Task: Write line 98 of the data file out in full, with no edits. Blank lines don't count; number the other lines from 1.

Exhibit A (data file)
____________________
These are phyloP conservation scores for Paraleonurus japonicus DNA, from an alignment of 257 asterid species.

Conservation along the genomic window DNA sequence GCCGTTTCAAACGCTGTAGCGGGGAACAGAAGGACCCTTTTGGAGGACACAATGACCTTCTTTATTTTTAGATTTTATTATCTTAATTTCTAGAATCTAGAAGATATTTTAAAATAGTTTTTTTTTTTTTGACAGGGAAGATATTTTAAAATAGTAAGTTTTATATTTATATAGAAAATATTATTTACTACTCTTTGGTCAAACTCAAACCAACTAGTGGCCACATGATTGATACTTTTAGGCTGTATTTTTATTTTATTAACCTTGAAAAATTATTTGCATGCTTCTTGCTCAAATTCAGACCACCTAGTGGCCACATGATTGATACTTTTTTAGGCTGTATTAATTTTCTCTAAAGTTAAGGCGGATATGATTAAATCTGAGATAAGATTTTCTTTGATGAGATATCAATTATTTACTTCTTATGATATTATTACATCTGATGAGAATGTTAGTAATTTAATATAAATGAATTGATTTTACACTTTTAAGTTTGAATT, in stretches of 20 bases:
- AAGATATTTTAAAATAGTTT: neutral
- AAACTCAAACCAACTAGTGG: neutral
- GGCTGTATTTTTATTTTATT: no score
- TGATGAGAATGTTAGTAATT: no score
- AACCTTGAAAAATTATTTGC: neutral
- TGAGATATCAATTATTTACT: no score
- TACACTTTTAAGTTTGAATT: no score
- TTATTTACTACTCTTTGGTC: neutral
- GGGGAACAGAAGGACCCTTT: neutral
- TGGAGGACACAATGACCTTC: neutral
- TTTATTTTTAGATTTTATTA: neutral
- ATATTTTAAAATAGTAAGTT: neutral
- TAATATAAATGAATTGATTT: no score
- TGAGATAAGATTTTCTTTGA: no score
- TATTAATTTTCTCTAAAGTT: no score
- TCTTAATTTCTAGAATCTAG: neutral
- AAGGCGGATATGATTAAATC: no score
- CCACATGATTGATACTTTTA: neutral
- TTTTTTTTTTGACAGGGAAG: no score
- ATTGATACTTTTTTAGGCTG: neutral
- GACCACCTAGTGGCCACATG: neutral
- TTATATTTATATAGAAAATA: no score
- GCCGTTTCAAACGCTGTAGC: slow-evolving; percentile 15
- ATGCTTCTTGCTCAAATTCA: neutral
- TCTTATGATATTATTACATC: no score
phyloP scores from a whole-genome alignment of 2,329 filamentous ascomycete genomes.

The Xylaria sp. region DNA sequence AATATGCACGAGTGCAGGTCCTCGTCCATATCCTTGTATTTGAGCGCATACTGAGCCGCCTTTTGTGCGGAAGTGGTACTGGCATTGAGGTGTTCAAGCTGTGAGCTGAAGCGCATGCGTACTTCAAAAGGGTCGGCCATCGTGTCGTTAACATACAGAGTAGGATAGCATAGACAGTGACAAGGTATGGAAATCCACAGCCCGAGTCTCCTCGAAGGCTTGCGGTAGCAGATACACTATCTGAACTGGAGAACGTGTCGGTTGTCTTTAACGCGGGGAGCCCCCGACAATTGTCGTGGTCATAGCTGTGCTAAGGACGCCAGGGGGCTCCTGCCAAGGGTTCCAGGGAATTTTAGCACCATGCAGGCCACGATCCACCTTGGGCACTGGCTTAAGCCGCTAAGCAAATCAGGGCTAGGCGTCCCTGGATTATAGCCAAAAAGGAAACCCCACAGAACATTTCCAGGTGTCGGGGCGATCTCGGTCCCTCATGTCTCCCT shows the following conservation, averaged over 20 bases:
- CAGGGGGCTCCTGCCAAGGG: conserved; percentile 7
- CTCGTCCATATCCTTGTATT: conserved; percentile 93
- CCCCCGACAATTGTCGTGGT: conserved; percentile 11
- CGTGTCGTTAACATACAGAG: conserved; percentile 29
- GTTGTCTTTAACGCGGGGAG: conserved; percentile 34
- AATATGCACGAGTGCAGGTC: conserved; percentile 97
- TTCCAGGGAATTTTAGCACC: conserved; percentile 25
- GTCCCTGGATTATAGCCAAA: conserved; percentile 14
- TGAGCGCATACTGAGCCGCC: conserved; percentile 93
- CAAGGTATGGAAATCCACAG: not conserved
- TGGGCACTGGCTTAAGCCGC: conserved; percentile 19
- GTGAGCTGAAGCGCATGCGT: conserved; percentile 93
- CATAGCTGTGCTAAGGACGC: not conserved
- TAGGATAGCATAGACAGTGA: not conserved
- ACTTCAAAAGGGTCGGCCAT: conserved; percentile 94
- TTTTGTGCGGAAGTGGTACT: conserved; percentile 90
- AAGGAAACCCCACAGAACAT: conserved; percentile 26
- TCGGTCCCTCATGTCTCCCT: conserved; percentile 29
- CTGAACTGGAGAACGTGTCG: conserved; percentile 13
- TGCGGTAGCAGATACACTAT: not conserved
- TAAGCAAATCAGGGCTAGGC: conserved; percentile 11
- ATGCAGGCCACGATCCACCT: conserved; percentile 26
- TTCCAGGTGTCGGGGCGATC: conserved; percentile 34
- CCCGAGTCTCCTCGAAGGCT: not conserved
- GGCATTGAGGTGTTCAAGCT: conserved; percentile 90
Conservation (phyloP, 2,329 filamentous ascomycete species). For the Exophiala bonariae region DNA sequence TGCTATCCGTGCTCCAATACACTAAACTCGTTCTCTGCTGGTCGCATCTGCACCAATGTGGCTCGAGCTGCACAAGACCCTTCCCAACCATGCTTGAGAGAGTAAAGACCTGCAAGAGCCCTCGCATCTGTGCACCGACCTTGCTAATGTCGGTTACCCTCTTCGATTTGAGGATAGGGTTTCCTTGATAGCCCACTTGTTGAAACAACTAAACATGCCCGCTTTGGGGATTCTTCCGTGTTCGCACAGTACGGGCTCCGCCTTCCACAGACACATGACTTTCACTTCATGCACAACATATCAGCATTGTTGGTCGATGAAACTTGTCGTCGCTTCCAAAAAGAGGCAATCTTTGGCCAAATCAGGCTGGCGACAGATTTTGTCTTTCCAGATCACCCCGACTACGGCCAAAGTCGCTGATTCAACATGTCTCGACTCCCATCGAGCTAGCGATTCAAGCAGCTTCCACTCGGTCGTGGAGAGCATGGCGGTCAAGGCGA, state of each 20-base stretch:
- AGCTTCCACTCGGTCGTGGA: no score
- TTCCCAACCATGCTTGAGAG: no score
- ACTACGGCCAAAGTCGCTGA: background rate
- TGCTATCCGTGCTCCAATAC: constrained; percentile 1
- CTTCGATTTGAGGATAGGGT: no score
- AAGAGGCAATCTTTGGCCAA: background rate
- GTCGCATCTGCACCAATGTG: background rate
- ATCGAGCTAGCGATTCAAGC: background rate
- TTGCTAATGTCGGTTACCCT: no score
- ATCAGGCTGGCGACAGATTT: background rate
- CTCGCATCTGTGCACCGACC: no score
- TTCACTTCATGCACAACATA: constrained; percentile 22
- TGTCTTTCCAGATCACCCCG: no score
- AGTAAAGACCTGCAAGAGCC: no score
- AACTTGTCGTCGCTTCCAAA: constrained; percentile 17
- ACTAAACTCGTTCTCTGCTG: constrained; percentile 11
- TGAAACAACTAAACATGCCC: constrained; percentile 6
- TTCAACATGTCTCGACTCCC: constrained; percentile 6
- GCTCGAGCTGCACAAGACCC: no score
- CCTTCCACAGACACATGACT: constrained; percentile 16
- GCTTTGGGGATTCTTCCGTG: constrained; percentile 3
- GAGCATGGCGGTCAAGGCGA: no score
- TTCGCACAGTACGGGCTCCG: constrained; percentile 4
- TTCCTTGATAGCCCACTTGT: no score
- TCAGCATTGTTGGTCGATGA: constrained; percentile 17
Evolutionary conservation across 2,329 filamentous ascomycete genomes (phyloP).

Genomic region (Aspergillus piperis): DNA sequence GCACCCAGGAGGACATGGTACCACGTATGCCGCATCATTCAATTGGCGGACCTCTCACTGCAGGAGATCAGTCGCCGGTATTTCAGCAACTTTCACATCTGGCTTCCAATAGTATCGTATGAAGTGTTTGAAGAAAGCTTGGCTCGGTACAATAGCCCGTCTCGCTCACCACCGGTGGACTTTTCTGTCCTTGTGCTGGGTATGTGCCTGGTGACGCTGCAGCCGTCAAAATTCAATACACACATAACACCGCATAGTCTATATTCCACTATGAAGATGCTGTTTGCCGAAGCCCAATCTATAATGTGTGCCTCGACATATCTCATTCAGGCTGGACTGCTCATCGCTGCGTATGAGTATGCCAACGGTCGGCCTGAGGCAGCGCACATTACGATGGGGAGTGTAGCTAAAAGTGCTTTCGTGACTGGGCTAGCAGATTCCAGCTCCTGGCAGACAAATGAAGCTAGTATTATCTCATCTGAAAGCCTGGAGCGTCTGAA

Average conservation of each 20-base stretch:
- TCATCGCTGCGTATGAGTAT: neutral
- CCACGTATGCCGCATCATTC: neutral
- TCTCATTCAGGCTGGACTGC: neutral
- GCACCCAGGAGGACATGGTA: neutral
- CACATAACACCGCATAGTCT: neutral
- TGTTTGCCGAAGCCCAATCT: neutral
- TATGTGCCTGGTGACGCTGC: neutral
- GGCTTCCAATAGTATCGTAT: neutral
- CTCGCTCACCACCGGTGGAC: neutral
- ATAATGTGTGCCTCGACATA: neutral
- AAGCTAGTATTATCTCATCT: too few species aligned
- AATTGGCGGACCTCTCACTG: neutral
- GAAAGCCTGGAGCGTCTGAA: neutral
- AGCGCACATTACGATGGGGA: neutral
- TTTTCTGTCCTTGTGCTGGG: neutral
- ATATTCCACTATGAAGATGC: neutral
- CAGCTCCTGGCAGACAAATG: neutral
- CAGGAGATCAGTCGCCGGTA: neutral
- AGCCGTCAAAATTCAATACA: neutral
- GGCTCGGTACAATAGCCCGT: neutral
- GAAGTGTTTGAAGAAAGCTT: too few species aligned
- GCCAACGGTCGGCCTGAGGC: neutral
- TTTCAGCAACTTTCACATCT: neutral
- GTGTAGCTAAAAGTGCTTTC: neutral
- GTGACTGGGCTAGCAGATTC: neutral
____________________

- TTTTCTGTCCTTGTGCTGGG: neutral